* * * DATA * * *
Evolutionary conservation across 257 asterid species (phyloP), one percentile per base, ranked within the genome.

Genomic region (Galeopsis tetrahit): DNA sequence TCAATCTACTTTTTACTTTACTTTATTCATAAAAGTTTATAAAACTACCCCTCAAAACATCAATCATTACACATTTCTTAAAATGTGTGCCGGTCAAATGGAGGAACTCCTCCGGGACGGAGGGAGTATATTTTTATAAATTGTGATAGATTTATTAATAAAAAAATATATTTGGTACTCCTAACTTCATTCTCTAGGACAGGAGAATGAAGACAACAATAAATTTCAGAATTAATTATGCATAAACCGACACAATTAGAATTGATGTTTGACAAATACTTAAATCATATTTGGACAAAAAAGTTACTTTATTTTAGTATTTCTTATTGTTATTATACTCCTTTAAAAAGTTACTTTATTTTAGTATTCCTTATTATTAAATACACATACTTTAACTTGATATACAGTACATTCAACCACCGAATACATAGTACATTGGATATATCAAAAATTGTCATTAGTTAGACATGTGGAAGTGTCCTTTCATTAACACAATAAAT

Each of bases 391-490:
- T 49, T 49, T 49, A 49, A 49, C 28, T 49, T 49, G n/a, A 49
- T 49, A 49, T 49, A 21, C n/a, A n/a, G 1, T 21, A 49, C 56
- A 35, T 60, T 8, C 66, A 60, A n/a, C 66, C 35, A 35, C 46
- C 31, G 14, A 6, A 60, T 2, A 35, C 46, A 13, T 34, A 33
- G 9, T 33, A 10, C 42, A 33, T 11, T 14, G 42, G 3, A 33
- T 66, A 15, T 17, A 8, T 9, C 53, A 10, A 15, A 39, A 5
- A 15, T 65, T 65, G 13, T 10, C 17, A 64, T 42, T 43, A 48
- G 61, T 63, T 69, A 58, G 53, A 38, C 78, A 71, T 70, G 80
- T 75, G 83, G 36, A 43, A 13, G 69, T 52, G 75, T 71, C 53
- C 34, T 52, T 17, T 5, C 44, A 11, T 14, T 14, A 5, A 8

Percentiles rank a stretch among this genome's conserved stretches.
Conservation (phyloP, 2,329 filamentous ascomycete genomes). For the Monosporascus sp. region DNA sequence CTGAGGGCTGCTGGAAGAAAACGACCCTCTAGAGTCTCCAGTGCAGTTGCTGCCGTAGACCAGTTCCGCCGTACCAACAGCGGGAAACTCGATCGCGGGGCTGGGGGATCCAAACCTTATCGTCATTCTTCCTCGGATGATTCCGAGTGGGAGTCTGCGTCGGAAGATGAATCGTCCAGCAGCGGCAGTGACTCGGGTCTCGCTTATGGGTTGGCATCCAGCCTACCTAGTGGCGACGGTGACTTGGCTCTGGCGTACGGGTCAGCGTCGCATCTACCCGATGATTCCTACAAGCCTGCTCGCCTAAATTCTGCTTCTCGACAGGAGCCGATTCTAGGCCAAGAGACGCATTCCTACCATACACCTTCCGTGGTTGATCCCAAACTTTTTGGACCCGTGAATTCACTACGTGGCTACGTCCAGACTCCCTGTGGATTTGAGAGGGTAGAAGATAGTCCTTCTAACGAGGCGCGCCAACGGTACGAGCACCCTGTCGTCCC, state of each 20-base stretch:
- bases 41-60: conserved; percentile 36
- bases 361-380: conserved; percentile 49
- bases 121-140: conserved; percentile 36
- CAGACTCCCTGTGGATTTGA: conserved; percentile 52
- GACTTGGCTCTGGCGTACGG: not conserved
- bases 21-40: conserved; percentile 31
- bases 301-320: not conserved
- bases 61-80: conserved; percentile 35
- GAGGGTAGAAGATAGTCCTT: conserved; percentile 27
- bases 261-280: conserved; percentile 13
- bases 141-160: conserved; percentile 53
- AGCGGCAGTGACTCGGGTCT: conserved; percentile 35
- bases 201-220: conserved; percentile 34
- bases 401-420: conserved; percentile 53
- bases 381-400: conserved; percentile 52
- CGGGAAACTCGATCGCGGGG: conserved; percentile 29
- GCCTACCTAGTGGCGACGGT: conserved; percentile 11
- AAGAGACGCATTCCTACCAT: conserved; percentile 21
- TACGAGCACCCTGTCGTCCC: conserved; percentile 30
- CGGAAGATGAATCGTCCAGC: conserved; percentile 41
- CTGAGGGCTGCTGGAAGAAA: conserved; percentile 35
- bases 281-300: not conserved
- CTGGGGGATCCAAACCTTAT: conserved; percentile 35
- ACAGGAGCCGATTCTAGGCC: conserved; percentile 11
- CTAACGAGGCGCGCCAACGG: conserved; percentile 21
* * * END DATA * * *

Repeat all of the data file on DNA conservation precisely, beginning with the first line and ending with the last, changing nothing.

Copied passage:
Evolutionary conservation across 257 asterid species (phyloP), one percentile per base, ranked within the genome.

Genomic region (Galeopsis tetrahit): DNA sequence TCAATCTACTTTTTACTTTACTTTATTCATAAAAGTTTATAAAACTACCCCTCAAAACATCAATCATTACACATTTCTTAAAATGTGTGCCGGTCAAATGGAGGAACTCCTCCGGGACGGAGGGAGTATATTTTTATAAATTGTGATAGATTTATTAATAAAAAAATATATTTGGTACTCCTAACTTCATTCTCTAGGACAGGAGAATGAAGACAACAATAAATTTCAGAATTAATTATGCATAAACCGACACAATTAGAATTGATGTTTGACAAATACTTAAATCATATTTGGACAAAAAAGTTACTTTATTTTAGTATTTCTTATTGTTATTATACTCCTTTAAAAAGTTACTTTATTTTAGTATTCCTTATTATTAAATACACATACTTTAACTTGATATACAGTACATTCAACCACCGAATACATAGTACATTGGATATATCAAAAATTGTCATTAGTTAGACATGTGGAAGTGTCCTTTCATTAACACAATAAAT

Each of bases 391-490:
- T 49, T 49, T 49, A 49, A 49, C 28, T 49, T 49, G n/a, A 49
- T 49, A 49, T 49, A 21, C n/a, A n/a, G 1, T 21, A 49, C 56
- A 35, T 60, T 8, C 66, A 60, A n/a, C 66, C 35, A 35, C 46
- C 31, G 14, A 6, A 60, T 2, A 35, C 46, A 13, T 34, A 33
- G 9, T 33, A 10, C 42, A 33, T 11, T 14, G 42, G 3, A 33
- T 66, A 15, T 17, A 8, T 9, C 53, A 10, A 15, A 39, A 5
- A 15, T 65, T 65, G 13, T 10, C 17, A 64, T 42, T 43, A 48
- G 61, T 63, T 69, A 58, G 53, A 38, C 78, A 71, T 70, G 80
- T 75, G 83, G 36, A 43, A 13, G 69, T 52, G 75, T 71, C 53
- C 34, T 52, T 17, T 5, C 44, A 11, T 14, T 14, A 5, A 8

Percentiles rank a stretch among this genome's conserved stretches.
Conservation (phyloP, 2,329 filamentous ascomycete genomes). For the Monosporascus sp. region DNA sequence CTGAGGGCTGCTGGAAGAAAACGACCCTCTAGAGTCTCCAGTGCAGTTGCTGCCGTAGACCAGTTCCGCCGTACCAACAGCGGGAAACTCGATCGCGGGGCTGGGGGATCCAAACCTTATCGTCATTCTTCCTCGGATGATTCCGAGTGGGAGTCTGCGTCGGAAGATGAATCGTCCAGCAGCGGCAGTGACTCGGGTCTCGCTTATGGGTTGGCATCCAGCCTACCTAGTGGCGACGGTGACTTGGCTCTGGCGTACGGGTCAGCGTCGCATCTACCCGATGATTCCTACAAGCCTGCTCGCCTAAATTCTGCTTCTCGACAGGAGCCGATTCTAGGCCAAGAGACGCATTCCTACCATACACCTTCCGTGGTTGATCCCAAACTTTTTGGACCCGTGAATTCACTACGTGGCTACGTCCAGACTCCCTGTGGATTTGAGAGGGTAGAAGATAGTCCTTCTAACGAGGCGCGCCAACGGTACGAGCACCCTGTCGTCCC, state of each 20-base stretch:
- bases 41-60: conserved; percentile 36
- bases 361-380: conserved; percentile 49
- bases 121-140: conserved; percentile 36
- CAGACTCCCTGTGGATTTGA: conserved; percentile 52
- GACTTGGCTCTGGCGTACGG: not conserved
- bases 21-40: conserved; percentile 31
- bases 301-320: not conserved
- bases 61-80: conserved; percentile 35
- GAGGGTAGAAGATAGTCCTT: conserved; percentile 27
- bases 261-280: conserved; percentile 13
- bases 141-160: conserved; percentile 53
- AGCGGCAGTGACTCGGGTCT: conserved; percentile 35
- bases 201-220: conserved; percentile 34
- bases 401-420: conserved; percentile 53
- bases 381-400: conserved; percentile 52
- CGGGAAACTCGATCGCGGGG: conserved; percentile 29
- GCCTACCTAGTGGCGACGGT: conserved; percentile 11
- AAGAGACGCATTCCTACCAT: conserved; percentile 21
- TACGAGCACCCTGTCGTCCC: conserved; percentile 30
- CGGAAGATGAATCGTCCAGC: conserved; percentile 41
- CTGAGGGCTGCTGGAAGAAA: conserved; percentile 35
- bases 281-300: not conserved
- CTGGGGGATCCAAACCTTAT: conserved; percentile 35
- ACAGGAGCCGATTCTAGGCC: conserved; percentile 11
- CTAACGAGGCGCGCCAACGG: conserved; percentile 21